Boooooooooooooom: The Year of the Seahawks

Whenever Peyton Manning retires, I’ll remember him for the abject terror he inspired when he played against teams I liked, or teams I’d bet on. Whenever I think back on this Super Bowl, and this Super Bowl Week, I’ll remember feeling none of that.

The Legion of Boom in the secondary, the defensive line that didn’t have a nickname but was just devastating all year, Pete Carroll with two weeks to prepare, Marshawn Lynch, the possibility of Percy Harvin, Russell Wilson making just enough plays on offense … All of it would be too much for Peyton to handle.

So all week long around New York City, everyone I saw, I would ask, “Do you really think the Broncos have a chance Sunday?” Some would say yes of course they do, others would agree with me, but in retrospect, the most amazing thing about Super Bowl XLVIII is that the Broncos were favored for two weeks.

I was completely biased, of course. Biased enough so that I never wanted to outright predict a blowout, for fear of jinxing it all. The Seahawks are a team I’d fallen in love with over the past few months. Not really because of all the winning, but how they won, and who was winning.

The more I read about them, the more I got hooked. One thing that popped up over and over as I went down the Seattle wormhole was the players talking about preparation. Whether it was Earl Thomas, Kam Chancellor, or Richard Sherman, they all said basically the same thing. People see them talk trash and look cocky, but all that confidence goes back to preparation. They work so hard during the week that by Sunday, everyone’s relaxed. Winning is just a reflex. That’s what the Super Bowl felt like.

About six minutes in, Peyton hit Demaryius Thomas for a 3-yard pass in the flat, Kam Chancellor came up and just obliterated Thomas. The 6-foot-3, 230-pound receiver went flying five yards backwards.


The Broncos’ best chance to win this game was to dink-and-dunk the Seahawks to death, but right then, it became clear there was going to be a price to pay on every single one of those routes. Denver was already down 5-0 at that point, but when Chancellor delivered that hit and Earl Thomas ran over and bounced into his arms, it was already over. They’d been working two weeks for this. The game was just the fun part.

There was no drama in the Super Bowl this year. It was a game that turned into a coronation, that turned into a party all throughout the second half.

Once Percy Harvin ran the kick back right after halftime, the only question was how ridiculous it would be at the end, and how ruthless the Seattle defense could be in the meantime.

I watched the game from the top row of MetLife Stadium with some friends, and at one point in the second half, one of them yelled, “WOOOOOOOOO! Glad 80,000 people showed up for Peyton Manning’s funeral!”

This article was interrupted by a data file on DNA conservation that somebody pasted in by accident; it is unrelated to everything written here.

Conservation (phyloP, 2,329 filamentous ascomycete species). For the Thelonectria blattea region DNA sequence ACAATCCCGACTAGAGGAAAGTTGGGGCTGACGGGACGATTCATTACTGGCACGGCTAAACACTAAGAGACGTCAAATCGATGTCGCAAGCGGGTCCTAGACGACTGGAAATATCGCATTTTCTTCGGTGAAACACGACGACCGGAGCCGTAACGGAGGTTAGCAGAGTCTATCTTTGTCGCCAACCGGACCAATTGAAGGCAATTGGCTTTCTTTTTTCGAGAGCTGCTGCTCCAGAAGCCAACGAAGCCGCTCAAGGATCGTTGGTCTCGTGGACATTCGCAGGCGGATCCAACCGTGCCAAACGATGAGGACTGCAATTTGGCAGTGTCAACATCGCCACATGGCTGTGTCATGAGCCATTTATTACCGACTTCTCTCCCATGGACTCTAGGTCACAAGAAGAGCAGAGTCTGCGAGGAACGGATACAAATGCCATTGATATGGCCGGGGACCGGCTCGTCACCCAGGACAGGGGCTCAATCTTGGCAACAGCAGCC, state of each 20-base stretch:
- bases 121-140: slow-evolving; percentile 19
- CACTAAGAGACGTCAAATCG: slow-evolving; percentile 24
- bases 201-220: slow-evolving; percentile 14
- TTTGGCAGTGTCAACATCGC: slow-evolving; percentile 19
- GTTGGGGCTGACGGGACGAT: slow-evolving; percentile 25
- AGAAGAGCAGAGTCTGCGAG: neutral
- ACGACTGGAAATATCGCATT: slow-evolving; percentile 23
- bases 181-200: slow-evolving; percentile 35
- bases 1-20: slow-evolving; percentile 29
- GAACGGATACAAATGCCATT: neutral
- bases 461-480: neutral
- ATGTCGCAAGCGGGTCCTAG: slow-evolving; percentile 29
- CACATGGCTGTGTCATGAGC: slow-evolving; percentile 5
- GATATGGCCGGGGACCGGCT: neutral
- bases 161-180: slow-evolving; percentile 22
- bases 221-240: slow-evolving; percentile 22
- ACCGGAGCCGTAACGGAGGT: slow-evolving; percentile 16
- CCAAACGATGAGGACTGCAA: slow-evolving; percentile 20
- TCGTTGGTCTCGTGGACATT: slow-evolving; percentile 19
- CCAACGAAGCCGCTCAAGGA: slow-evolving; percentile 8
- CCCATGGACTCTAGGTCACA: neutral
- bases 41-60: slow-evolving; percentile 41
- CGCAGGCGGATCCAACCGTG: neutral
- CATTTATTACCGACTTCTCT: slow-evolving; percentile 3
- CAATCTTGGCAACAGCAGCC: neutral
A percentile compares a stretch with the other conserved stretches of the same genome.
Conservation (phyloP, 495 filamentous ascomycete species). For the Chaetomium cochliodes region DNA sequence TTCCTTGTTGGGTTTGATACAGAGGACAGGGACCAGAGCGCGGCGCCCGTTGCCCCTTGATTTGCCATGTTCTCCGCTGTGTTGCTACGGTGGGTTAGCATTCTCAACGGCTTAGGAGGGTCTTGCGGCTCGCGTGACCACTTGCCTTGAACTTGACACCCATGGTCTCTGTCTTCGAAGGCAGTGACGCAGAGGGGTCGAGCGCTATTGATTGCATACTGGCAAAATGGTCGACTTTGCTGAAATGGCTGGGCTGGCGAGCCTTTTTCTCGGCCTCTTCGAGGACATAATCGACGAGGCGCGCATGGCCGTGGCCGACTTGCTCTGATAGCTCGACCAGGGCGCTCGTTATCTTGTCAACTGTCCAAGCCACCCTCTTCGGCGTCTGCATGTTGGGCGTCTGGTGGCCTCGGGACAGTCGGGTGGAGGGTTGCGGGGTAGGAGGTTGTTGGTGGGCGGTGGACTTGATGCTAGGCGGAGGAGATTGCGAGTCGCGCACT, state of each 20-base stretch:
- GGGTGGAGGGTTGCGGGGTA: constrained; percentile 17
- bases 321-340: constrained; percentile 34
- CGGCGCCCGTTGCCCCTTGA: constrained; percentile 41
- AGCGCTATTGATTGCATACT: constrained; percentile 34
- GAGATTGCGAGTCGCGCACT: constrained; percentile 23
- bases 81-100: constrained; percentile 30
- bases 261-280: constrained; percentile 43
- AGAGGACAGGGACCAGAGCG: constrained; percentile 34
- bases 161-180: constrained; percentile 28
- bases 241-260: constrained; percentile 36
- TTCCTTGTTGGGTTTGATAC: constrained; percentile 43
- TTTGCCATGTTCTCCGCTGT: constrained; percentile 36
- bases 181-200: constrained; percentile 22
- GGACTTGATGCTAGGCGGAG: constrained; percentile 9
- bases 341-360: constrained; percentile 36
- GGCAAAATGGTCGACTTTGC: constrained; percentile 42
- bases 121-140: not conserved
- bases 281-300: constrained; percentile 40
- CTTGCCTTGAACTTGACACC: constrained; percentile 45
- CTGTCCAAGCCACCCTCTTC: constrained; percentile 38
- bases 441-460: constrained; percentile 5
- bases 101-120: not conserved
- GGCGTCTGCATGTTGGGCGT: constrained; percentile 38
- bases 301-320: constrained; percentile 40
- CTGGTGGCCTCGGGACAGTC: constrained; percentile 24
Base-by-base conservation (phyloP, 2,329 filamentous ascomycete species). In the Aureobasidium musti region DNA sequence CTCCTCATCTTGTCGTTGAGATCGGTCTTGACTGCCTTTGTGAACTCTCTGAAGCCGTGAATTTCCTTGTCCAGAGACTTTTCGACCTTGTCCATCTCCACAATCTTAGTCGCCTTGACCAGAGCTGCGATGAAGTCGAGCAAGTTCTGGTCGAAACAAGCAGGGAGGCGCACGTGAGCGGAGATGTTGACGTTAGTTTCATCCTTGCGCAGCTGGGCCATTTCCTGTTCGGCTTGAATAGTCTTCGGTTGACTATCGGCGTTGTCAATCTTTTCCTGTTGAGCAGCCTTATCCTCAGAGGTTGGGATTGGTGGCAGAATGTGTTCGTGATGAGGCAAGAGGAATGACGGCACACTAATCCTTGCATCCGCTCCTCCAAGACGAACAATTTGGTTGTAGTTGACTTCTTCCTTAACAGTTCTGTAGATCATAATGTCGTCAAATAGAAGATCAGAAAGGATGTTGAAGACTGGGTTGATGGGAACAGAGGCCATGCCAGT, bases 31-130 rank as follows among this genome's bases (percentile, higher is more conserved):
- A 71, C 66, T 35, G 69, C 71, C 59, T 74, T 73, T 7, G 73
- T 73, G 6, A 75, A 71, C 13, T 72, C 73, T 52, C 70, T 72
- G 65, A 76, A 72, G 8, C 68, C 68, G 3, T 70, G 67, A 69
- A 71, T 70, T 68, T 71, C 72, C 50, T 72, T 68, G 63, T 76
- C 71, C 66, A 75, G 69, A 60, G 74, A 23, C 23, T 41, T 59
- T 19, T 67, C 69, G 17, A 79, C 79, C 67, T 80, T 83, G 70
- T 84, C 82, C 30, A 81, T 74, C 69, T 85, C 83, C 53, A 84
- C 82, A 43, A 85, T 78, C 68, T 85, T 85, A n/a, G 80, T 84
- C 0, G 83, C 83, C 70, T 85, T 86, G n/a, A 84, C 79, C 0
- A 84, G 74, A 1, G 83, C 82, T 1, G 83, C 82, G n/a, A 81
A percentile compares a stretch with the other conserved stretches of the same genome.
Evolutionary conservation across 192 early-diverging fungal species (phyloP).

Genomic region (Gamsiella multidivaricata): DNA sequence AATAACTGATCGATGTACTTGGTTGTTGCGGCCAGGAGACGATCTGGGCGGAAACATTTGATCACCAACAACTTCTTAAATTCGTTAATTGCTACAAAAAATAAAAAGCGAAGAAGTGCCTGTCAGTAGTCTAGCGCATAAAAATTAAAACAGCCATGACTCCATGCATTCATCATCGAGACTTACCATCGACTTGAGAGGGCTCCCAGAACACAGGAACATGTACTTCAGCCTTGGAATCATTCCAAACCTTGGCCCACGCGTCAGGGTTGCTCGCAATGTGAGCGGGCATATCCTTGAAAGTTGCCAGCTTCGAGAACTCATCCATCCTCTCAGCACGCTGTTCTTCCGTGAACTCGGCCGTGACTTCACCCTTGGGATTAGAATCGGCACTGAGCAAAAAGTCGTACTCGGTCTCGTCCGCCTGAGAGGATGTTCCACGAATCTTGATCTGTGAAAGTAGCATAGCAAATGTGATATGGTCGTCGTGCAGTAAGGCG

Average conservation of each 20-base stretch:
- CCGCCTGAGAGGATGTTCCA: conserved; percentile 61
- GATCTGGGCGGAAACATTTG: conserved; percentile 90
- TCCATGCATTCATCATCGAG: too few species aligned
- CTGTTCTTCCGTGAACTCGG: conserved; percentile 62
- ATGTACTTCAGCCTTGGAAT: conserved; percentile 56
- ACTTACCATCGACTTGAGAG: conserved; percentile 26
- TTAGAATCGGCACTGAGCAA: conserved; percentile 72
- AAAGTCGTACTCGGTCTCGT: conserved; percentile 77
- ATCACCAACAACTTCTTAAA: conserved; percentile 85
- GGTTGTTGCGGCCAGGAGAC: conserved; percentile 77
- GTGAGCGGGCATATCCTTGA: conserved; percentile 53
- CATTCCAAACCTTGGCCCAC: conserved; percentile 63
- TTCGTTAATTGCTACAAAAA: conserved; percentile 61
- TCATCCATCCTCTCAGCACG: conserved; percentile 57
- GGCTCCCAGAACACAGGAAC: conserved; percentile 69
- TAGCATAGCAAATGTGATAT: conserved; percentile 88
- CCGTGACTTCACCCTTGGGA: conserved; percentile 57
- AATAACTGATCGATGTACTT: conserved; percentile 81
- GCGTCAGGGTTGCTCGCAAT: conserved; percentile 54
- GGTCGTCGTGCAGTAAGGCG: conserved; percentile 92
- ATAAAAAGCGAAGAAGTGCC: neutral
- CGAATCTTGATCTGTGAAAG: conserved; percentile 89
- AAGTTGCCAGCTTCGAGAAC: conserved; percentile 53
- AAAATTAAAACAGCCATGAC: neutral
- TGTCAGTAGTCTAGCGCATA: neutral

Football games are the best. And this is a good place to admit that watching the Seahawks play taps into a side of me that would be hard to explain to my girlfriend, and definitely hard to explain anytime I act concerned about concussions. When I watch this team, I’m not just rooting for them to force someone into a three-and-out, but to do it by making Demaryius Thomas think twice about ever going over the middle against Kam Chancellor again.

It’s definitely weird in 2014 to love a team for punishing people, when we know more than ever what kind of toll football’s punishment takes on the people who play it. And I don’t know if there’s ever been a team that exposes the hypocrisy in football better than this season’s Seahawks — they’re the most exciting team in football not in spite of the punishment, but precisely because of it. It’s just too good not to love. They play games that remind you of Patrice O’Neal’s “Take his socks!” standup. It’s a kind of football that doesn’t happen anymore. It’s why Seattle’s defense was more exciting than Denver’s offense all year.

There are the PEDs, too. Seattle’s had scandals with performance-enhancing drugs for the past few years, so plenty of people think it’s hypocritical to cheer for them now. It’s hard to mention this team without acknowledging the cloud of rumors and accusations and Internet comments that follow them through every success. But the answer here helps me reconcile the hypocrisy about the hitting, too.

If anyone on Seattle is on PEDs, the one thing we can say for sure is, they aren’t the only ones taking some cocktail of legal and illegal drugs that help them play every week. If a handful of positive tests in three is enough to make you hate the Seahawks, that’s fine, but I can’t really bring myself to care. Knowing everyone’s on some batshit combination of stimulants and anti-inflammatories, knowing most of these players will probably spend the rest of their lives living with the consequences of playing eight or 10 years in pro football … all of that has made football a guilty pleasure for anyone who pays attention.

I think I love the Seahawks because they make the guilt worth it. As the game gets progressively softer without actually getting much safer, a team like this keeps it fun. If we’re going to watch football, let’s get the real thing.